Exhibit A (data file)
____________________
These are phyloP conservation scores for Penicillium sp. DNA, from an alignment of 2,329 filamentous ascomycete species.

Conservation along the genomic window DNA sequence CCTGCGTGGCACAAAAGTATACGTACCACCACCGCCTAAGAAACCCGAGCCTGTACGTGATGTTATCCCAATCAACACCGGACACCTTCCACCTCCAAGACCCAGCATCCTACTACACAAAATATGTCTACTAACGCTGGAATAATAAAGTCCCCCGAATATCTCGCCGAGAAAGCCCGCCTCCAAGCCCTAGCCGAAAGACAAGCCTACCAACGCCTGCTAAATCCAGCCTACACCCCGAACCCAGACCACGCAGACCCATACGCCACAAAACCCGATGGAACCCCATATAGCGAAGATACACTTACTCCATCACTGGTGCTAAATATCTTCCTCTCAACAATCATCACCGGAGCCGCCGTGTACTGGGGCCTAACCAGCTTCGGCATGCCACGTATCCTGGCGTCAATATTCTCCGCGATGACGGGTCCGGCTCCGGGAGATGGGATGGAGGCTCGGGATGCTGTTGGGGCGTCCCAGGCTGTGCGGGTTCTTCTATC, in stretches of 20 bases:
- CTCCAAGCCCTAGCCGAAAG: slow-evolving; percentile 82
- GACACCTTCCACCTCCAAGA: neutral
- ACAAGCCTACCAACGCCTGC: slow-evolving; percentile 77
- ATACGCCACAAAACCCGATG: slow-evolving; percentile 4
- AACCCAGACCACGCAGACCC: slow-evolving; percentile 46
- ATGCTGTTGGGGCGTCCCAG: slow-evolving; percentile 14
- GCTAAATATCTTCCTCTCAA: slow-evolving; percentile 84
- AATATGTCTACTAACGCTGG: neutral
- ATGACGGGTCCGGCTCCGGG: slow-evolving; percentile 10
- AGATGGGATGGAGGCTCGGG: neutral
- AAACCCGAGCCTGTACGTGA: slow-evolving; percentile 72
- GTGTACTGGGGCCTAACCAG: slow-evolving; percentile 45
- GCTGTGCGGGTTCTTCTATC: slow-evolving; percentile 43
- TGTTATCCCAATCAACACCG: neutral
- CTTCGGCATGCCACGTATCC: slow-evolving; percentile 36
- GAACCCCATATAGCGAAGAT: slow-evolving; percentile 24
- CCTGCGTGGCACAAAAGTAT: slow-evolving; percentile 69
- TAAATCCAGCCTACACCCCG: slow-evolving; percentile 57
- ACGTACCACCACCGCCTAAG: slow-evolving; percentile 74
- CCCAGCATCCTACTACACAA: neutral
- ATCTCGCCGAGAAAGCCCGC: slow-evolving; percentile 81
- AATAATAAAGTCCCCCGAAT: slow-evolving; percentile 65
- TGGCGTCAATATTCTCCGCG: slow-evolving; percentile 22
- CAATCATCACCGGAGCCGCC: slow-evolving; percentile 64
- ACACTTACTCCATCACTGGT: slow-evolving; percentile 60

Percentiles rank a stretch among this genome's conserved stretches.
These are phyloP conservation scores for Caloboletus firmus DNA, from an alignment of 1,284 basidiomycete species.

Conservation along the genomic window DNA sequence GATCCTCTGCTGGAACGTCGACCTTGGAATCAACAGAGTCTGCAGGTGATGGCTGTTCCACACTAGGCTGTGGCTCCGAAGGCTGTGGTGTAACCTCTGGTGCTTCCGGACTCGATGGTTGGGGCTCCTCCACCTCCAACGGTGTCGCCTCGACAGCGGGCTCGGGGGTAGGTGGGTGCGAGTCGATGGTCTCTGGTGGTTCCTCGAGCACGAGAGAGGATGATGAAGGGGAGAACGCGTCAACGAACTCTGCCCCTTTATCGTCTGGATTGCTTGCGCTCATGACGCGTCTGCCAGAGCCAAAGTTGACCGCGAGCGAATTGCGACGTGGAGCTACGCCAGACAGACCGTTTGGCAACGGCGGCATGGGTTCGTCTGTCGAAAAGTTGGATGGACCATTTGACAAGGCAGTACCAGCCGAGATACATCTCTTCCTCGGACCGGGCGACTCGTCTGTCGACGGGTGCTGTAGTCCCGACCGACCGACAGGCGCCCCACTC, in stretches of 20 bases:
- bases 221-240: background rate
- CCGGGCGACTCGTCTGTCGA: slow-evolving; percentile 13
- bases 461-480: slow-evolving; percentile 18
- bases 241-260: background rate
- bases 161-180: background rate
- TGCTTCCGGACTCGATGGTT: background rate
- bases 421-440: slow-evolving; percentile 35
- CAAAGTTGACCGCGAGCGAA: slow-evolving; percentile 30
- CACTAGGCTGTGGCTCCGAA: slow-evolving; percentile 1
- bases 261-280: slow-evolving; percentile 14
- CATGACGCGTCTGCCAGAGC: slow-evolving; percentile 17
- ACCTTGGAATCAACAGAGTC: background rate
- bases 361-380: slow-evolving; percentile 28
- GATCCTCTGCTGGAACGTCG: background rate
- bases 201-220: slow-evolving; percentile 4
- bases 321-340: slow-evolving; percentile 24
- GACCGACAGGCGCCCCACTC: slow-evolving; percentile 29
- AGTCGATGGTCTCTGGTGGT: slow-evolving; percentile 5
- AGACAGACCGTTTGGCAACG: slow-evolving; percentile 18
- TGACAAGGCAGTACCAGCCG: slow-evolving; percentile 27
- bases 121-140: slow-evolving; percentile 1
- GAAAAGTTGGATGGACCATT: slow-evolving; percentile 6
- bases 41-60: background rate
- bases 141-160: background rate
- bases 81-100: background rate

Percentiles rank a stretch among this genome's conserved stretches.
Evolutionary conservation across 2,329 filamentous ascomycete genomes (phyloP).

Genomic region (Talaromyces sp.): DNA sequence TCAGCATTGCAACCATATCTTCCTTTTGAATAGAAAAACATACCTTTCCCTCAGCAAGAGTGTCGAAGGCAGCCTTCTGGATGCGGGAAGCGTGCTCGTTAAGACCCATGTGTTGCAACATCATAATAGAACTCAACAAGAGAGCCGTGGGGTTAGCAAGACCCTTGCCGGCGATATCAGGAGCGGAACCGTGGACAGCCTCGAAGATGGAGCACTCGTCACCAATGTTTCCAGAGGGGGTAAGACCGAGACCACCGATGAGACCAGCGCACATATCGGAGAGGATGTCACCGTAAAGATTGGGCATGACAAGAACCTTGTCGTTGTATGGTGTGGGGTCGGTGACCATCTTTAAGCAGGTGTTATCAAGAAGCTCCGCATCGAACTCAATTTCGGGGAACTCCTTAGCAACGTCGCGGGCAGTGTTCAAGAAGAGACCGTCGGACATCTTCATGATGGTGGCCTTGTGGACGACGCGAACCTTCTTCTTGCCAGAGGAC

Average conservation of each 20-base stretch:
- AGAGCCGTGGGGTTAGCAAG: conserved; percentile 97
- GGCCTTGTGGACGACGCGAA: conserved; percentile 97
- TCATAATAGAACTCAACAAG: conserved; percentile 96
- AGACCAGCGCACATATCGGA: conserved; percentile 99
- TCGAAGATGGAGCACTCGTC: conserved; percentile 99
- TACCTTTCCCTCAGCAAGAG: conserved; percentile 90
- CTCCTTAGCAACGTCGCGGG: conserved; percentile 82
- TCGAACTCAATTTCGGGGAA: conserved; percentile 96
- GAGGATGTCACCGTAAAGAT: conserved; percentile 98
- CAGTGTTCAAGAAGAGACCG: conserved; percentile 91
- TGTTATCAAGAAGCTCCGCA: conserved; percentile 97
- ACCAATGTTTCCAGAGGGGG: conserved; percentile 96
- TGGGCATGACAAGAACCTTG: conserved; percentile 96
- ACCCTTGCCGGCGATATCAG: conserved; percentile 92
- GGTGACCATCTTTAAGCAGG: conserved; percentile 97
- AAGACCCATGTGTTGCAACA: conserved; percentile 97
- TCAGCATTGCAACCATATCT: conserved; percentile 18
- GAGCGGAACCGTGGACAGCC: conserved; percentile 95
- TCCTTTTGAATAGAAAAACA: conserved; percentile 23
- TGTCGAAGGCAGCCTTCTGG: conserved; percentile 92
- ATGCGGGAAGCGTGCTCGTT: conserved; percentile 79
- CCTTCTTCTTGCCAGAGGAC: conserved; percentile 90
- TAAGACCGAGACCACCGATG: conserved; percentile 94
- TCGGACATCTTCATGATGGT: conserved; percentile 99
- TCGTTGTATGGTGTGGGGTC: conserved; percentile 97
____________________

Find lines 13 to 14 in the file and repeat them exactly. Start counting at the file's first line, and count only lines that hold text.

- AAACCCGAGCCTGTACGTGA: slow-evolving; percentile 72
- GTGTACTGGGGCCTAACCAG: slow-evolving; percentile 45